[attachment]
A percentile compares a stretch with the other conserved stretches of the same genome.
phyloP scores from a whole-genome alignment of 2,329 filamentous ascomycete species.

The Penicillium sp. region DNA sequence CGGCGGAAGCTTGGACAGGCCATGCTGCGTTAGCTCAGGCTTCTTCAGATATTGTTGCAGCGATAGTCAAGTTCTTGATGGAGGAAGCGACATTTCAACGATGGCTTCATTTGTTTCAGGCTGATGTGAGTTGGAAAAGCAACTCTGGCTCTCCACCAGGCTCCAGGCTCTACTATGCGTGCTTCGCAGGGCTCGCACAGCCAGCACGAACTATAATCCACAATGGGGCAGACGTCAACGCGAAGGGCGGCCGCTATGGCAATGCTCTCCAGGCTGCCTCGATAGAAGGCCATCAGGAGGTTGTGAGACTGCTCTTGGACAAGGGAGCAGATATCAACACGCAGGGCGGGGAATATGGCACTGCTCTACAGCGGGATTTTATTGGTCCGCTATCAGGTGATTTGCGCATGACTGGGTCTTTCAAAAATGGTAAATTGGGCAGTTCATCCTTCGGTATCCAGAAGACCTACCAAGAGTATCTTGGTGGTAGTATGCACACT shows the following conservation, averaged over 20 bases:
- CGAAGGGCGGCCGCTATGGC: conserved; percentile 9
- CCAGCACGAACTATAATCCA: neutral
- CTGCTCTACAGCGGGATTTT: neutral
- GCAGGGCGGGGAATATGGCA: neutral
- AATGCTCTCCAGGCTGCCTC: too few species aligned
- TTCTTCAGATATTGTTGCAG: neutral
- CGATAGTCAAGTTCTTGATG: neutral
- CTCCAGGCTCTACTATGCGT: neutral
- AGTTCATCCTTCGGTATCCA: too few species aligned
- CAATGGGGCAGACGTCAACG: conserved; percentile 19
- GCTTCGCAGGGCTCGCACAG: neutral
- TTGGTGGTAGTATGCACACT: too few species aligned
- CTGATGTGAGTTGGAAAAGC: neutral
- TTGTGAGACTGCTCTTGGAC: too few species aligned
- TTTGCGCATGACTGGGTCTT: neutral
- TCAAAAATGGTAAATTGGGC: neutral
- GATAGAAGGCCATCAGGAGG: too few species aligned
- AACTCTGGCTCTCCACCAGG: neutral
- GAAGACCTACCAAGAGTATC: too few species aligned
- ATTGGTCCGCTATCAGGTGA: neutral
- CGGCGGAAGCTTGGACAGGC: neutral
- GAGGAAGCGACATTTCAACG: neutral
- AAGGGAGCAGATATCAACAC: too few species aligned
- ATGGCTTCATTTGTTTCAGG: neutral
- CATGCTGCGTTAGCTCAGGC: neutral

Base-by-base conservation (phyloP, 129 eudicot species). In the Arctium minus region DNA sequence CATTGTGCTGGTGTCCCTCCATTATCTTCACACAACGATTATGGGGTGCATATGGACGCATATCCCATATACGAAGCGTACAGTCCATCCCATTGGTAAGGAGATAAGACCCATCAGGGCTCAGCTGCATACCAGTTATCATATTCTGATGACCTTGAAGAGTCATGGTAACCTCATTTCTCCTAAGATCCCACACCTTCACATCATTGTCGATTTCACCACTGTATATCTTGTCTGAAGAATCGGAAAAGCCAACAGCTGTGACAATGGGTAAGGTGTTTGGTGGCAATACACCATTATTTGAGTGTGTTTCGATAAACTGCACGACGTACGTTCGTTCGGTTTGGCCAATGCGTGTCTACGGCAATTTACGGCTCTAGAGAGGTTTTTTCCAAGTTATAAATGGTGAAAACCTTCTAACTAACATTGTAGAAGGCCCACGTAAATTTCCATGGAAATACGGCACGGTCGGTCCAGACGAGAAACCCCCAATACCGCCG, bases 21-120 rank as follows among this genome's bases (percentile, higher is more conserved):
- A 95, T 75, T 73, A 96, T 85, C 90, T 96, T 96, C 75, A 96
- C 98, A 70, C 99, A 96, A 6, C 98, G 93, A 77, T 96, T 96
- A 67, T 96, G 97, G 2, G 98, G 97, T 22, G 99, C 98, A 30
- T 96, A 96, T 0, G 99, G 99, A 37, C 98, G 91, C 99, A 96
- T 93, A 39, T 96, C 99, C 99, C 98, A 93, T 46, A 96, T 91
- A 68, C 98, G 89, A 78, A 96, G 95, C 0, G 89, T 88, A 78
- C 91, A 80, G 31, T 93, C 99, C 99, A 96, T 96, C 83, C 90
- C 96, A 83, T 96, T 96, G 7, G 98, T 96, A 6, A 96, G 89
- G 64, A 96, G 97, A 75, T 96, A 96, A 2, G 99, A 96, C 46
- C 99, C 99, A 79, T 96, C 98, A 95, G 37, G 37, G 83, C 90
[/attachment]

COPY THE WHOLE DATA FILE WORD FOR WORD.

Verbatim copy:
A percentile compares a stretch with the other conserved stretches of the same genome.
phyloP scores from a whole-genome alignment of 2,329 filamentous ascomycete species.

The Penicillium sp. region DNA sequence CGGCGGAAGCTTGGACAGGCCATGCTGCGTTAGCTCAGGCTTCTTCAGATATTGTTGCAGCGATAGTCAAGTTCTTGATGGAGGAAGCGACATTTCAACGATGGCTTCATTTGTTTCAGGCTGATGTGAGTTGGAAAAGCAACTCTGGCTCTCCACCAGGCTCCAGGCTCTACTATGCGTGCTTCGCAGGGCTCGCACAGCCAGCACGAACTATAATCCACAATGGGGCAGACGTCAACGCGAAGGGCGGCCGCTATGGCAATGCTCTCCAGGCTGCCTCGATAGAAGGCCATCAGGAGGTTGTGAGACTGCTCTTGGACAAGGGAGCAGATATCAACACGCAGGGCGGGGAATATGGCACTGCTCTACAGCGGGATTTTATTGGTCCGCTATCAGGTGATTTGCGCATGACTGGGTCTTTCAAAAATGGTAAATTGGGCAGTTCATCCTTCGGTATCCAGAAGACCTACCAAGAGTATCTTGGTGGTAGTATGCACACT shows the following conservation, averaged over 20 bases:
- CGAAGGGCGGCCGCTATGGC: conserved; percentile 9
- CCAGCACGAACTATAATCCA: neutral
- CTGCTCTACAGCGGGATTTT: neutral
- GCAGGGCGGGGAATATGGCA: neutral
- AATGCTCTCCAGGCTGCCTC: too few species aligned
- TTCTTCAGATATTGTTGCAG: neutral
- CGATAGTCAAGTTCTTGATG: neutral
- CTCCAGGCTCTACTATGCGT: neutral
- AGTTCATCCTTCGGTATCCA: too few species aligned
- CAATGGGGCAGACGTCAACG: conserved; percentile 19
- GCTTCGCAGGGCTCGCACAG: neutral
- TTGGTGGTAGTATGCACACT: too few species aligned
- CTGATGTGAGTTGGAAAAGC: neutral
- TTGTGAGACTGCTCTTGGAC: too few species aligned
- TTTGCGCATGACTGGGTCTT: neutral
- TCAAAAATGGTAAATTGGGC: neutral
- GATAGAAGGCCATCAGGAGG: too few species aligned
- AACTCTGGCTCTCCACCAGG: neutral
- GAAGACCTACCAAGAGTATC: too few species aligned
- ATTGGTCCGCTATCAGGTGA: neutral
- CGGCGGAAGCTTGGACAGGC: neutral
- GAGGAAGCGACATTTCAACG: neutral
- AAGGGAGCAGATATCAACAC: too few species aligned
- ATGGCTTCATTTGTTTCAGG: neutral
- CATGCTGCGTTAGCTCAGGC: neutral

Base-by-base conservation (phyloP, 129 eudicot species). In the Arctium minus region DNA sequence CATTGTGCTGGTGTCCCTCCATTATCTTCACACAACGATTATGGGGTGCATATGGACGCATATCCCATATACGAAGCGTACAGTCCATCCCATTGGTAAGGAGATAAGACCCATCAGGGCTCAGCTGCATACCAGTTATCATATTCTGATGACCTTGAAGAGTCATGGTAACCTCATTTCTCCTAAGATCCCACACCTTCACATCATTGTCGATTTCACCACTGTATATCTTGTCTGAAGAATCGGAAAAGCCAACAGCTGTGACAATGGGTAAGGTGTTTGGTGGCAATACACCATTATTTGAGTGTGTTTCGATAAACTGCACGACGTACGTTCGTTCGGTTTGGCCAATGCGTGTCTACGGCAATTTACGGCTCTAGAGAGGTTTTTTCCAAGTTATAAATGGTGAAAACCTTCTAACTAACATTGTAGAAGGCCCACGTAAATTTCCATGGAAATACGGCACGGTCGGTCCAGACGAGAAACCCCCAATACCGCCG, bases 21-120 rank as follows among this genome's bases (percentile, higher is more conserved):
- A 95, T 75, T 73, A 96, T 85, C 90, T 96, T 96, C 75, A 96
- C 98, A 70, C 99, A 96, A 6, C 98, G 93, A 77, T 96, T 96
- A 67, T 96, G 97, G 2, G 98, G 97, T 22, G 99, C 98, A 30
- T 96, A 96, T 0, G 99, G 99, A 37, C 98, G 91, C 99, A 96
- T 93, A 39, T 96, C 99, C 99, C 98, A 93, T 46, A 96, T 91
- A 68, C 98, G 89, A 78, A 96, G 95, C 0, G 89, T 88, A 78
- C 91, A 80, G 31, T 93, C 99, C 99, A 96, T 96, C 83, C 90
- C 96, A 83, T 96, T 96, G 7, G 98, T 96, A 6, A 96, G 89
- G 64, A 96, G 97, A 75, T 96, A 96, A 2, G 99, A 96, C 46
- C 99, C 99, A 79, T 96, C 98, A 95, G 37, G 37, G 83, C 90